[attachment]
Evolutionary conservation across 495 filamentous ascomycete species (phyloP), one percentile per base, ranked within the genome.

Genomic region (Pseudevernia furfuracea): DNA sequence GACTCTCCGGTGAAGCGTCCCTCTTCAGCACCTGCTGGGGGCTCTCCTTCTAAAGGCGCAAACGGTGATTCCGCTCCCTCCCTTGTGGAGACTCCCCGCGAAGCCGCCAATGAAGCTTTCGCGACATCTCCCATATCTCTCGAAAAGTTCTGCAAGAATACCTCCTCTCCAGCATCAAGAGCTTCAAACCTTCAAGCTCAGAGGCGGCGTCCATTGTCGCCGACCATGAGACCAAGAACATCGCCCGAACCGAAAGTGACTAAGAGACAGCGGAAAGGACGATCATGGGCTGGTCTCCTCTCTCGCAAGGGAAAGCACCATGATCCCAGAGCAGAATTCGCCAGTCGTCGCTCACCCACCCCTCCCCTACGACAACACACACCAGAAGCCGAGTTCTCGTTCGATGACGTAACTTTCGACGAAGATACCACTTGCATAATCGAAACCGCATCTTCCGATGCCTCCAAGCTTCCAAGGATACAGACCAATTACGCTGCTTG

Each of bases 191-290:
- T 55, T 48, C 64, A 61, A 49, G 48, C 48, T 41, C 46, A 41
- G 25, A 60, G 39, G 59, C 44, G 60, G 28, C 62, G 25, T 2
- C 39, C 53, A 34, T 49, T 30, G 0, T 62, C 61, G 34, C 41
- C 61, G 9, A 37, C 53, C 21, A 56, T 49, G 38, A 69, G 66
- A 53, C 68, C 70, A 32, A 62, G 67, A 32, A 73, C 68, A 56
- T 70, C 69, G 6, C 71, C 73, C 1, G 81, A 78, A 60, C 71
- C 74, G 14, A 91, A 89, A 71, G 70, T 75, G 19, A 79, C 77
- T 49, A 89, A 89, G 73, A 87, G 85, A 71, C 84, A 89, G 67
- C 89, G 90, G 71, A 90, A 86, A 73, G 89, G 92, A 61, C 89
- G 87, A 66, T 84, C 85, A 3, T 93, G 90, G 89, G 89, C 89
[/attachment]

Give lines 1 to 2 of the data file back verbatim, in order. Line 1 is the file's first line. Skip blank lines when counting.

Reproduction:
Evolutionary conservation across 495 filamentous ascomycete species (phyloP), one percentile per base, ranked within the genome.

Genomic region (Pseudevernia furfuracea): DNA sequence GACTCTCCGGTGAAGCGTCCCTCTTCAGCACCTGCTGGGGGCTCTCCTTCTAAAGGCGCAAACGGTGATTCCGCTCCCTCCCTTGTGGAGACTCCCCGCGAAGCCGCCAATGAAGCTTTCGCGACATCTCCCATATCTCTCGAAAAGTTCTGCAAGAATACCTCCTCTCCAGCATCAAGAGCTTCAAACCTTCAAGCTCAGAGGCGGCGTCCATTGTCGCCGACCATGAGACCAAGAACATCGCCCGAACCGAAAGTGACTAAGAGACAGCGGAAAGGACGATCATGGGCTGGTCTCCTCTCTCGCAAGGGAAAGCACCATGATCCCAGAGCAGAATTCGCCAGTCGTCGCTCACCCACCCCTCCCCTACGACAACACACACCAGAAGCCGAGTTCTCGTTCGATGACGTAACTTTCGACGAAGATACCACTTGCATAATCGAAACCGCATCTTCCGATGCCTCCAAGCTTCCAAGGATACAGACCAATTACGCTGCTTG